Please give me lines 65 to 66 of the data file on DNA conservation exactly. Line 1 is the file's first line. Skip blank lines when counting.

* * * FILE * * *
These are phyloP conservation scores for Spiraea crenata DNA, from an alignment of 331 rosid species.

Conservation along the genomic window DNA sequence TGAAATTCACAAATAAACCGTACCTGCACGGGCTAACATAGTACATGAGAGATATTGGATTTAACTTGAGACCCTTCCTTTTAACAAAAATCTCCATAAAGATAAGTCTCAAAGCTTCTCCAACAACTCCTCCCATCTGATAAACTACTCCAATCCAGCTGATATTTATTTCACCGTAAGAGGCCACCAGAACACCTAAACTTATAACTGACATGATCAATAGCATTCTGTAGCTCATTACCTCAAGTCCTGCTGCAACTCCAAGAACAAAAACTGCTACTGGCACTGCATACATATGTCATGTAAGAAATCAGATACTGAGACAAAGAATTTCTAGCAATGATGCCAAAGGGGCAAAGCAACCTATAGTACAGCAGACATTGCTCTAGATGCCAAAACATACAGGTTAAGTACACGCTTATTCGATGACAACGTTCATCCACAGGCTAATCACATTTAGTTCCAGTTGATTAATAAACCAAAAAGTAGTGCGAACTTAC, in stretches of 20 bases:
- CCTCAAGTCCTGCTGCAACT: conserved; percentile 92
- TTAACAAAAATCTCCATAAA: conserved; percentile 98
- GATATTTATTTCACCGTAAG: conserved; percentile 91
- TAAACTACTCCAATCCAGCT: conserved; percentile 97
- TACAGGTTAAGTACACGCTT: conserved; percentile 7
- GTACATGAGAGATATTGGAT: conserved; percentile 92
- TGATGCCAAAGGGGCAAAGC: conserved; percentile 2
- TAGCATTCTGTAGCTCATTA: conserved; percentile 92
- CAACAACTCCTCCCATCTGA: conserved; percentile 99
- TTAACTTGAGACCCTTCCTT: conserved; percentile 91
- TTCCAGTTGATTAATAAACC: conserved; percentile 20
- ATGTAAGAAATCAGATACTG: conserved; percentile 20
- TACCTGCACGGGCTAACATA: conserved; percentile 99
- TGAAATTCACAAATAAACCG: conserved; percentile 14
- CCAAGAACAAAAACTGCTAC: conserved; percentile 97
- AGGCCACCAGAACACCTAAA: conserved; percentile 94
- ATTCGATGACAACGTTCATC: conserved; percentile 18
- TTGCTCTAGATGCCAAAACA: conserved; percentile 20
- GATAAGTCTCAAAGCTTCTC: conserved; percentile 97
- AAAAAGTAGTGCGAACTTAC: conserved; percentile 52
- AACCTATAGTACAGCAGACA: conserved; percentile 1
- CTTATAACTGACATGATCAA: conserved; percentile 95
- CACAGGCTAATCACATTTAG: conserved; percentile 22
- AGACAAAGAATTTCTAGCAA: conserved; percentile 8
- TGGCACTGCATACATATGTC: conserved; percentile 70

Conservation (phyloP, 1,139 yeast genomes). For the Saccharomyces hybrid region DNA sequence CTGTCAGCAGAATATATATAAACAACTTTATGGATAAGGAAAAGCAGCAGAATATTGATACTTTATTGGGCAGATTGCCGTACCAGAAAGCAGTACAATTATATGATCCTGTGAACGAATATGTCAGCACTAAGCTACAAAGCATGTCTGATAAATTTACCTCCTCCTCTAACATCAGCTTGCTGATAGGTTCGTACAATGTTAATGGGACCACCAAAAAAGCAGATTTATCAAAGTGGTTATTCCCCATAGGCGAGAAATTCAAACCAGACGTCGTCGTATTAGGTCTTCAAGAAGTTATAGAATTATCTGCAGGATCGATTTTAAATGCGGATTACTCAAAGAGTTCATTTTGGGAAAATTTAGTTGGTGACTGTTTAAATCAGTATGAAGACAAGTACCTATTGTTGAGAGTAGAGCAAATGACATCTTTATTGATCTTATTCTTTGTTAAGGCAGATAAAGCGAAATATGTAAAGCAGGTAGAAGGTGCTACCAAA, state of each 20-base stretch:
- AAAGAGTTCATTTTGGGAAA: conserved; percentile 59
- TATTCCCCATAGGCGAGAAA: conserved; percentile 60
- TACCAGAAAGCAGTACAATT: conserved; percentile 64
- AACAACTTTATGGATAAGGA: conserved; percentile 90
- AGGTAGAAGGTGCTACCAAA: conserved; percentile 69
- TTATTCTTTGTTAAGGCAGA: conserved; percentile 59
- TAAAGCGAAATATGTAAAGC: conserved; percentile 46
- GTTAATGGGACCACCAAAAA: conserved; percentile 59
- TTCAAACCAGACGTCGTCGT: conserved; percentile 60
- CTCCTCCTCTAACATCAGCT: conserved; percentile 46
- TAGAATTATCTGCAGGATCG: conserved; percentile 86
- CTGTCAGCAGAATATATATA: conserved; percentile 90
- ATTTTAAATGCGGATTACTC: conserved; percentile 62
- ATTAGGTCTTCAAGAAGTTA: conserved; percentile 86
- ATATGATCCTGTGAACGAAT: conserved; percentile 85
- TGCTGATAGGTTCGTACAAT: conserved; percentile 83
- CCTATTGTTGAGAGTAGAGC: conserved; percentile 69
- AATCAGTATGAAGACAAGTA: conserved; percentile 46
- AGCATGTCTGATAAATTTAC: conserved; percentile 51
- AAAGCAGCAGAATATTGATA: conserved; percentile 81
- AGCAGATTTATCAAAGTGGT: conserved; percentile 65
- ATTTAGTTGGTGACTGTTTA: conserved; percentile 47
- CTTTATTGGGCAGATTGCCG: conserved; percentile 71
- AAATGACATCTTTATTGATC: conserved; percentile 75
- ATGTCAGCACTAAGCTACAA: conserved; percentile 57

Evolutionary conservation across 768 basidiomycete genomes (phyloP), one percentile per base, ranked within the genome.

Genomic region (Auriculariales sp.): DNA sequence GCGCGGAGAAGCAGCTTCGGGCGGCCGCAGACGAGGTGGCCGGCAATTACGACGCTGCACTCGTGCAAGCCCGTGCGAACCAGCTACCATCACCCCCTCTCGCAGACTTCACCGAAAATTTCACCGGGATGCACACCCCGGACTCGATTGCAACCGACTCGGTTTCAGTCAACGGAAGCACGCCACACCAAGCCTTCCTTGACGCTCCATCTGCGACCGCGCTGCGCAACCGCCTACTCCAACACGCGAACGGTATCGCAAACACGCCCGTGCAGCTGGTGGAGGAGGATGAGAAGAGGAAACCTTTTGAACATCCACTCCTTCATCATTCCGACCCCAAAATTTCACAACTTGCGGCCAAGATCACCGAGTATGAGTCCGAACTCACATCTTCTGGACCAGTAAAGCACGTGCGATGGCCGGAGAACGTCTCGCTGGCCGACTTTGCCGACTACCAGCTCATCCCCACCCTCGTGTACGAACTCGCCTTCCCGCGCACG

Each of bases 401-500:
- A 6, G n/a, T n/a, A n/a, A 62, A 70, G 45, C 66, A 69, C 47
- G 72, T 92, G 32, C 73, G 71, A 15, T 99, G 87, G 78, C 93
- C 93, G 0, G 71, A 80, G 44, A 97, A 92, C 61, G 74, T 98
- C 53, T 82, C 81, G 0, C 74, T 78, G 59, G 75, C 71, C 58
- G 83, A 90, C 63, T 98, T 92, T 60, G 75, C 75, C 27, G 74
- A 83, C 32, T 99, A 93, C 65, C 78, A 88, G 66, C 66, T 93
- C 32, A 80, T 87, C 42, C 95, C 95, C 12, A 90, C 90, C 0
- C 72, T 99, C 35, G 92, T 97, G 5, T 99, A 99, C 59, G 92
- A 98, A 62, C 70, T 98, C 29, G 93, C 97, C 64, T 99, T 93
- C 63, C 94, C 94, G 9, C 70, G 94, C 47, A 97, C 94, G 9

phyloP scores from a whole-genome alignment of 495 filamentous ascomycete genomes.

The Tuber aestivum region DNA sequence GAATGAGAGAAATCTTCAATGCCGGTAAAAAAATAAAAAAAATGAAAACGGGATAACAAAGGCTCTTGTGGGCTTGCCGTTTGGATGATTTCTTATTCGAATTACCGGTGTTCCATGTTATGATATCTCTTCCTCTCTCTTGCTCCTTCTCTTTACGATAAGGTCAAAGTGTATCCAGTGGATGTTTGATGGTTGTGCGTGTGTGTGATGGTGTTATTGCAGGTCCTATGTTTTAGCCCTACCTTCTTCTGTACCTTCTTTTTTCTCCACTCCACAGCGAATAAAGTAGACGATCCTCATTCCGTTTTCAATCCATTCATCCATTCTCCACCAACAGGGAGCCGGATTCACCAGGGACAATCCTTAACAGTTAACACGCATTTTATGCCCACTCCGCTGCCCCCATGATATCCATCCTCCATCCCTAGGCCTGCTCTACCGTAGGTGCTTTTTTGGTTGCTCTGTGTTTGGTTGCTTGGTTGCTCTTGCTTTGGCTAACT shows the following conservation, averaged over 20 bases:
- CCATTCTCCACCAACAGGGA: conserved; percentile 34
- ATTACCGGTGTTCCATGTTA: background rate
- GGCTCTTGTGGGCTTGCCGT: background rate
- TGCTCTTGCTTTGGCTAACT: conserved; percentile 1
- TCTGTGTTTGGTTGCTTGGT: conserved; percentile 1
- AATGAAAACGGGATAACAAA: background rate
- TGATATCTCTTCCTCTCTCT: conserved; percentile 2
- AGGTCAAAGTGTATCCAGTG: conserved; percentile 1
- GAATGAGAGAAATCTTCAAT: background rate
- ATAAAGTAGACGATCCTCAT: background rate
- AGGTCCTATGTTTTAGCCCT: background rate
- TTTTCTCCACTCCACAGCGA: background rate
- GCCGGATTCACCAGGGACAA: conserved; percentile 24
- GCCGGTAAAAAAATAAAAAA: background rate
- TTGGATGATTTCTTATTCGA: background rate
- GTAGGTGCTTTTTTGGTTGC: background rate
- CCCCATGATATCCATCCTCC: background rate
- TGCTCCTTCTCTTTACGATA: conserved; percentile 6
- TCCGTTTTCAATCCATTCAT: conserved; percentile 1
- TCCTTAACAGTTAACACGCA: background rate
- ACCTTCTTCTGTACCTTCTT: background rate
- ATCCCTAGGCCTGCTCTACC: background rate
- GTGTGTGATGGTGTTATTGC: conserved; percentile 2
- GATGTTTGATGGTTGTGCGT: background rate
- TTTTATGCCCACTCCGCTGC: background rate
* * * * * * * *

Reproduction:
- A 98, A 62, C 70, T 98, C 29, G 93, C 97, C 64, T 99, T 93
- C 63, C 94, C 94, G 9, C 70, G 94, C 47, A 97, C 94, G 9